It often happens that a discussion arises between the client and the yard/repairer about the amount of the invoice. Perhaps an amount was once agreed for a refit, but then additional work was carried out and the client ends up paying significantly more and refuses to pay. Or a client may think they have had a casual chat with the repairer about a complaint and ask ‘to have a look at it’, whereupon payment for the repair is refused because, in their belief, the client never gave the order.
An example: Yachtservice X receives a visit from Mr. Y who notices complaints about the engine of his raft and then has it examined. X then offers the engine to the importer, without consultation. The fuel injectors turned out to be defective. The importer repaired the engine, again without consultation and therefore without stating the costs, and sent it back to Yachtservice X. The latter invoiced Mr. Y with the work charged to him, plus some additional work. In total, approximately 5,000 euros. Mr Y refuses to pay, because he hadn’t ordered any repairs at all, only an inspection. Tricky!
There is indeed no order nor order confirmation. Nor is there an estimate of the expected costs of the repair. Yachtservice X is not much to blame either, because he in turn was presented with a fait accompli by the importer. However, Y did take his punt with him and also benefited from the repair. After all, the engine works again. He also knows that it has been repaired.
Compromise after discussion.
In the discussion that follows, Y argues that if he had known that the repair would be so expensive, he would never have ordered it. Moreover, he argued that the repair was not necessarily necessary and could have been done in another way.
Yachtservice X, however, claims that the repairs are necessary and also disputes that it could have been done cheaper elsewhere. He also moderated his hours in the meantime.
Eventually Y realizes that he does benefit from the repairs. He calculates this benefit at about half of the total invoice, whatever amount he pays. A compromise in which at least the repairer still gets paid something, although X has to pay significantly more to the importer and therefore actually suffers a loss. However, litigation is of little use to him, because there is no evidence of an order for repair and there is no quotation. The repairer takes his loss, under the motto ‘better half an egg than an empty shell’.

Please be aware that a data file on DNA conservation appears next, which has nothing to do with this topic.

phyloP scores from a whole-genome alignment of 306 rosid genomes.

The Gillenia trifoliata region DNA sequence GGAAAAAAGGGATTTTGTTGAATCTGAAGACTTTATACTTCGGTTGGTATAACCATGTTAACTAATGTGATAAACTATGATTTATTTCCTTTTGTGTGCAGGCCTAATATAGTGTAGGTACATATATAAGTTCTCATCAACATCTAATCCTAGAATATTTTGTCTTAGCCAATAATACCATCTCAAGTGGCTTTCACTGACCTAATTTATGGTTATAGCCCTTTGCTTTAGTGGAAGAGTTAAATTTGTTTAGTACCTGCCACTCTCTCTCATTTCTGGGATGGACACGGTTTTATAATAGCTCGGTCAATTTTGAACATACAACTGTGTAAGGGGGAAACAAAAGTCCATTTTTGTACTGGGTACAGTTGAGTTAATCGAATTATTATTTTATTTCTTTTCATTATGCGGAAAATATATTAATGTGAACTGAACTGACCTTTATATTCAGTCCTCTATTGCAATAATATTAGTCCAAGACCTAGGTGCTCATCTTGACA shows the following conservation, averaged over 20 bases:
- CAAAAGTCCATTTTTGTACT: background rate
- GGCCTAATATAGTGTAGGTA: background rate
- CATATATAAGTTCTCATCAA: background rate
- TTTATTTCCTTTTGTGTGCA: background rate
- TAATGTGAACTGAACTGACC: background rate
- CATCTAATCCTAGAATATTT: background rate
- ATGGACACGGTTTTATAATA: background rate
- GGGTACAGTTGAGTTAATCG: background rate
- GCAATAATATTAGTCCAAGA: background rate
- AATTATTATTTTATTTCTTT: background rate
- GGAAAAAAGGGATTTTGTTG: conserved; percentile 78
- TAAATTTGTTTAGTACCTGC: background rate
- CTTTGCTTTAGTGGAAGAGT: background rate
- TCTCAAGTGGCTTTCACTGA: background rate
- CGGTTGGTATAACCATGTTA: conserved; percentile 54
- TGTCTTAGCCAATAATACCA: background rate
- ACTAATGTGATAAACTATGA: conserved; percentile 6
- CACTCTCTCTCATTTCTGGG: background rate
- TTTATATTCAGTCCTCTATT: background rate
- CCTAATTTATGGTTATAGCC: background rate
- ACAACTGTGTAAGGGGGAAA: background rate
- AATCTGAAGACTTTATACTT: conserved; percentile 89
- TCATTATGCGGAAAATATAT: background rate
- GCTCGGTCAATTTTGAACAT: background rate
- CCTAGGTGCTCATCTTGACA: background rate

Customer not always king.
In this case, the amount at stake is relatively small and the case is solved pragmatically. However, if a larger interest had been at stake, the case could have turned out very differently. After all, if X had summoned Y to pay, it is to be expected that Y would not have got off so easy on his own calculation. After all, he has been ‘enriched’ by the repair and has therefore ‘impoverished’ X. In such proceedings it is usual that the court appoints an expert, who calculates what a reasonable price is and Y has to pay it anyway, regardless of his own opinion. Then he should not have taken the ship.
Additional work is disputed.
What if there is no difference between the parties regarding an order for a refit, for example, but the work turns out to be much more expensive? It is important to note that the law on contracting work stipulates that if the price has not been determined at the time of concluding the contract or if only a guide price has been set, the client owes a reasonable price. The prices usually charged by the contractor and any expectations aroused are taken into account.
Where a guide price does have been set, it may not be exceeded by more than ten percent unless the contractor has given timely warning. Here too, the discussion usually focuses on whether more work has therefore been carried out or whether, for example, the work requires much more time/effort than the contractor initially calculated. If more work has been carried out or other materials are used, the discussion often revolves around the fact that the client disputes having given the order for this or puts forward as a defense that he did not know that the more work/materials would cost extra.
Although in this case the law partially protects both the client and the contractor by means of the aforementioned ceiling, it happens all too often that a project ends up much higher in terms of exceeding the aforementioned ten percent. If the shipyard/repairer cannot prove that either the principal gave the order or that he had been warned that the budget was likely to be exceeded, he runs a great risk! It has been shown in legal proceedings with the help of an expert that it was still reasonable for a shipyard to be compensated for the fact that a ship was delivered with a much higher value than according to the original offer, but this required years of expensive proceedings.
A practical solution to prevent escalations is to maintain a tight discipline in documenting all work that deviates from the original quote/agreement. Of course, this is not always practical, but if, for example, at the end of a working day the performers indicate that water has been done contrary to what was agreed and this is also confirmed, even if only by e-mail, to the client with the financial consequences, there is little or no risk that the efforts will not be paid.
Good to remember that a verbal agreement/assignment is just as valid as a written one, but then there must be proof that it was given, which in practice can only be done by witnesses or as soon as possible confirming a verbal assignment to the client, for example by mail.